custom USB controller adapters

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Re: custom USB controller adapters

Postby theimporter » Fri Mar 01, 2019 3:52 am

Newsdee wrote:Fair enough, i's a bit hard to see on the video when you press the button exactly.

What some people have done is wire a LED to the button so it lights up when pressed... that gives a very clear indication of lag by slow motion.

In fact in a crazy world of infinite developer time, it would theoretically be possible to have a core that emits serial commands that push buttons (wired to an original controller) then measures internally the time it takes for the button push to come back from the USB bus... which such a rig we could test all kinds of adapters to weed out bad ones. But I don't expect this to appear, is just a wild thought. :)


I go with the SMB1 pipe jump trick. Basically, in W1-1, after getting the first power mushroom, you run onto the first pipe and then you jump on the next 3 and then into the first hole without hitting the ground. Except for one of the jumps, all the other ones require you to jump at near the edge or you'll hit the ground. Any input lag will make it that jumping from the edge while running will make you miss and hit the ground instead. That 3rd converter makes me miss those jumps, so that's how I measure input lag.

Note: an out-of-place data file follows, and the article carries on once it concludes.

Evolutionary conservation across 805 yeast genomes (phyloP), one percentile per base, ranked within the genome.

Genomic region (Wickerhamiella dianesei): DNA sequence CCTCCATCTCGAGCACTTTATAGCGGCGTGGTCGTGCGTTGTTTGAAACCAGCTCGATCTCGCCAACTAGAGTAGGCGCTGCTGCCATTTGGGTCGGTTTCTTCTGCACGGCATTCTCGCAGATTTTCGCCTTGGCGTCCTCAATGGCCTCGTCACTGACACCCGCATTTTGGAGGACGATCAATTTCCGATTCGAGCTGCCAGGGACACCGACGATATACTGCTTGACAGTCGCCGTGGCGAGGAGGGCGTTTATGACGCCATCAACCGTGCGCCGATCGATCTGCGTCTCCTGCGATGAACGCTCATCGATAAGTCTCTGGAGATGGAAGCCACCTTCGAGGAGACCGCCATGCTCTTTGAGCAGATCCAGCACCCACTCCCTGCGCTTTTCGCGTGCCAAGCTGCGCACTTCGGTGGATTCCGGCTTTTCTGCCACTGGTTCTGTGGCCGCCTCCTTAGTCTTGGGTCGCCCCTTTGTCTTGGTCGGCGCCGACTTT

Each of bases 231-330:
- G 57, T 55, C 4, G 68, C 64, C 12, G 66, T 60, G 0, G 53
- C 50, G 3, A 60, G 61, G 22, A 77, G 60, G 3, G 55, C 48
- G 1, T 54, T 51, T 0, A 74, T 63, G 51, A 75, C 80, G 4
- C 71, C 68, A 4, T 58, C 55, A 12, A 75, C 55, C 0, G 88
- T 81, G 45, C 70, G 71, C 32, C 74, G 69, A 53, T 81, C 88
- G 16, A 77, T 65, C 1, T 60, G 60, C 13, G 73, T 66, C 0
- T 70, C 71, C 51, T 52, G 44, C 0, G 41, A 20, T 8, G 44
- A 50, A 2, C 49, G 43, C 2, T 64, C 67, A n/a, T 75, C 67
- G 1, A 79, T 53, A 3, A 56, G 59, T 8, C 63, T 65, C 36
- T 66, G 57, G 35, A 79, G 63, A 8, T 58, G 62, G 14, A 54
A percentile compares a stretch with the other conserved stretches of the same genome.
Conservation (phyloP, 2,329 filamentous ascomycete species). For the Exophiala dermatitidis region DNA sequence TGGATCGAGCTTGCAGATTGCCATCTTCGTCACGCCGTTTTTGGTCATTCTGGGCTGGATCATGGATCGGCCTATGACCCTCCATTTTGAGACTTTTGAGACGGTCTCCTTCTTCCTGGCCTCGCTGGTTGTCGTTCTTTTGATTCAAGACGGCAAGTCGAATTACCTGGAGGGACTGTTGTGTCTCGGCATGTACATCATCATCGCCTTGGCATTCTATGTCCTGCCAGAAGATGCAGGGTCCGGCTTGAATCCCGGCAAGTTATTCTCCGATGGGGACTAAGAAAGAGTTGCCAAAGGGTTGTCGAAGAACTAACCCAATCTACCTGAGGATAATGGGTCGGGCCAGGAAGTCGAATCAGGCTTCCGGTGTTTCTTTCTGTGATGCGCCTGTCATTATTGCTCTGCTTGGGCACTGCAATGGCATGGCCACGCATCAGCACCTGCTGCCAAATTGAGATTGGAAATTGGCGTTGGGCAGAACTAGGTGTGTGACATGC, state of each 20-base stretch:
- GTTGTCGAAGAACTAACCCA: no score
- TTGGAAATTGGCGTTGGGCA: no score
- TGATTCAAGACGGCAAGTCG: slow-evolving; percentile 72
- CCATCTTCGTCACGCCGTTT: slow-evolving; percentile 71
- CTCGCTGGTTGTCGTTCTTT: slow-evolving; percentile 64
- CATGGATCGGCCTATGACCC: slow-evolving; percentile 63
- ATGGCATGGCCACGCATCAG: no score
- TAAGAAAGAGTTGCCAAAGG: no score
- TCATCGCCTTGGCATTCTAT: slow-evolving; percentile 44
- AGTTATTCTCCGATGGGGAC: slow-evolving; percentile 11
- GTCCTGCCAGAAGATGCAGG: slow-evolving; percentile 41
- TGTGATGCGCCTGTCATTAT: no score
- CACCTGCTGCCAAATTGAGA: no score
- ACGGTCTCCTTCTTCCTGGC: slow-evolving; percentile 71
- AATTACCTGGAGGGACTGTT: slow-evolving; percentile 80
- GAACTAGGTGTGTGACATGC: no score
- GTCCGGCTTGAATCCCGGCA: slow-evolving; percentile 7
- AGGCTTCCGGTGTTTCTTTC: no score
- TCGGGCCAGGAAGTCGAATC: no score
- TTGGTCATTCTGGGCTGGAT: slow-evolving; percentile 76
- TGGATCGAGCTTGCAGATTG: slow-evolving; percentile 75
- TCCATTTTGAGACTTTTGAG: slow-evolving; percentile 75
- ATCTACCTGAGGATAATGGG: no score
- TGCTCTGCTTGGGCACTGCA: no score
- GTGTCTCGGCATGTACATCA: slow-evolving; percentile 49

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Re: custom USB controller adapters

Postby damopinn » Fri Mar 01, 2019 12:56 pm

cvenditti wrote:
Sorgelig wrote:You don't need any other components for you converter. Just wire any retro joystick directly to its GPIO and write the firmware :)

nes.png
No need to write the firmware, this guy already did it (partially):
https://github.com/mcgurk/Arduino-USB-H ... ickAdapter


I used this firmware for wii accessories and used a connector from an old wii motion plus accessory and a 3.3v pro micro clone, it was very easy and now I use the Snes and Nes joypads from the minis to control the Snes and Nes games. The hardest part was removing triwing screw.

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Re: custom USB controller adapters

Postby cvenditti » Fri Mar 01, 2019 2:36 pm

I'm working on a controller adapter for the MVS (raw DB15):
This might help. Here the two codes that I will used/Modify (with V-USB that can be quickly converter to an USB solution)
SFC to Neo-Geo:
https://github.com/Mikejmoffitt/SFCToJamma
Genesis/Megadrive to to Neo-Geo:
http://pcbjunkie.net/index.php/guides/a ... interface/

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Re: custom USB controller adapters

Postby cvenditti » Mon Mar 11, 2019 1:01 pm

Here is the Sega Megadrive/Genesis to Neo-Geo it use a Arduino Nano (clone) or a Atmega168/328 directly.
With the Arduino Nano it can be used as a controller to USB (even Neo-Geo with the male to male converter).